No chain slack btw. And it doesn't happen when doing the same, but shiffting to N after break, it's like even pulling clutch lever when in any gear, the engine and gear box its not 100% deattached. Don't know if its same principle as in cars for cluth, as for motorcycles when operating clutch.

Here is how things are connected.

The clutch disengages between the crankshaft and the gearbox. From the gearbox to the wheel there is no disengagement.

The gearbox has two parallel shafts with cogs on each one. There is the input shaft and output shaft. When the bike is in neutral the input shaft is still spinning with the motor and the cogs are spinning with it but the output shaft is disengaged.

From the output shaft to the wheel everything is still engaged.

A properly adjusted chain has a certain amount of slack. Pull downwards on the bottom run of the chain and is should move even if it feels tight. When the bike is moving the top run of the chain is pulled tight but the bottom run is loose enough that it can move in a wave pattern like a guitar string. You'll sometimes see this if you watch bike races and the camera catches a chain at speed.

The Versys 300 might not have a cush drive but larger bikes also have a rubber cushion built into the rear wheel behind the sprocket. This is another place where there is a bit of backlash.

There is a significant difference between car and bike gearboxes. A car gearbox has everything disengaged until you put it into gear. Then only the relevant cogs slide into engagement. There are syncro rings that allow that to happen without crunching the teeth to pieces. A bike gearbox is 'constant mesh' or 'dog box'. In the bike all the pairs of gears are always meshed. When you change gears you slide them sideways and they lock the input and output shaft together. Most race cars also have dog boxes because they shift faster and more reliably. As mentioned already, there are youtune videos explaining them.

I don't know if this is your first bike or not, but if it is, welcome to the world of bike mechanics. Some people have no interest in knowing what's happening inside the bike, but most riders I know are interested in understanding their bike's internals. I hope what I've written here is of interest.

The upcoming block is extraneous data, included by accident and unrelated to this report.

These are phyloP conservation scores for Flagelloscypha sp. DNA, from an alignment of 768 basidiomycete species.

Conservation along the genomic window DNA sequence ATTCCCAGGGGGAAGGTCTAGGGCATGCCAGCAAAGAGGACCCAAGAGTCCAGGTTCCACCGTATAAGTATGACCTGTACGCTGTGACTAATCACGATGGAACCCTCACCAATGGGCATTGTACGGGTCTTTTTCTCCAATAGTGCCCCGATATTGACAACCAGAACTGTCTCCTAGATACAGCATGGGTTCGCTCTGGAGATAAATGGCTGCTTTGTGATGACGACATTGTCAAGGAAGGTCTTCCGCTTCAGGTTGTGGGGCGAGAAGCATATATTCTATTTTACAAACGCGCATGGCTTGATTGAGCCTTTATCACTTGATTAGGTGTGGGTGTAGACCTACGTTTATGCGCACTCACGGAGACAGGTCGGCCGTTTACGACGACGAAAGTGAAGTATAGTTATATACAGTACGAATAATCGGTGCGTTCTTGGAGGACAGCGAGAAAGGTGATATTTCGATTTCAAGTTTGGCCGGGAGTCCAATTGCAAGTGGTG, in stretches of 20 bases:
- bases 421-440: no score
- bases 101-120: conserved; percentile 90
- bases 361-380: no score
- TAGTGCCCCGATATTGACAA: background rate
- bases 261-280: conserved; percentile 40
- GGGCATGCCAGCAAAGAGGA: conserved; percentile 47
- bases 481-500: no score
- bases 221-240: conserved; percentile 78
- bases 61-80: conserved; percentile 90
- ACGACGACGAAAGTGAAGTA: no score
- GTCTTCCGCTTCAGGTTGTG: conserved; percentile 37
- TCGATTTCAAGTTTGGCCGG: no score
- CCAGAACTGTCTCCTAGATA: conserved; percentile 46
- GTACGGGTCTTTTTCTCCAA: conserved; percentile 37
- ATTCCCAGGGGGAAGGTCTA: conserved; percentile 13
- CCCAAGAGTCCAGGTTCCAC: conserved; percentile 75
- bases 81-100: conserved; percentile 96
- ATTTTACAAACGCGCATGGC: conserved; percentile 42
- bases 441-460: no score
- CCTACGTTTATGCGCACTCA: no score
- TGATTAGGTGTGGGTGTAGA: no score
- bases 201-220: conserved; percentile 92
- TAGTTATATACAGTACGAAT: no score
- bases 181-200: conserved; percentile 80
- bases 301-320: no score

And another note about the ABS. If you get on a wet grassy surface you can get the ABS to kick in more easily at low speed and become comfortable about what it feels like. Mine often kicks in coming down my steep driveway on a wet morning.
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post #7 of 15 (permalink) Old 12-04-2019, 06:11 PM
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+10 on the info above......and, a chain is much happier at the loose end of specs as opposed to being too tight.
Also, I was in Santiago, Chile about three weeks ago and took this picture of a Versys-X 300 at our hotel. Is it yours?
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post #8 of 15 (permalink) Old 12-04-2019, 06:43 PM
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a chain is much happier at the loose end of specs as opposed to being too tight.
Ditto to that. I expected the opposite. In fact, if the chain is way too loose it can be dangerous, so I incorrectly surmised it was best to have it adjusted to the tight end of the spec, which gives room for wear/stretch. But actually it runs smoother at the loose end.
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post #9 of 15 (permalink) Old 12-04-2019, 10:41 PM
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A chain that's too tight will also put more stress on the output shaft and can cause the output shaft seal to leak.

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post #10 of 15 (permalink) Old 12-05-2019, 10:34 AM
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Quote:
Originally Posted by Vincenzo Campisi View Post
No chain slack btw. And it doesn't happen when doing the same, but shiffting to N after break, it's like even pulling clutch lever when in any gear, the engine and gear box its not 100% deattached. Don't know if its same principle as in cars for cluth, as for motorcycles when operating clutch.
Vincenso,
Surely you are kidding? No chain slack?
Your owners manual says that there should be 25-35mm of slack in the middle of the chain run. Like the others I also go for maximum so I set mine to 35mm. Too tight is really bad.
As the rear suspension compresses the chain gets tighter. If there is no slack a huge load goes on the chain and countershaft bearing, and the suspension does not work correctly.

2. A motorcycle clutch is not at all like a car clutch. It is a "wet" clutch with discs and plates that grip when the clutch is released, but move independently when the clutch is pulled in. However, there will always be a little drag, even with the clutch pulled in. This is why when cold there is a little clunk when first is engaged.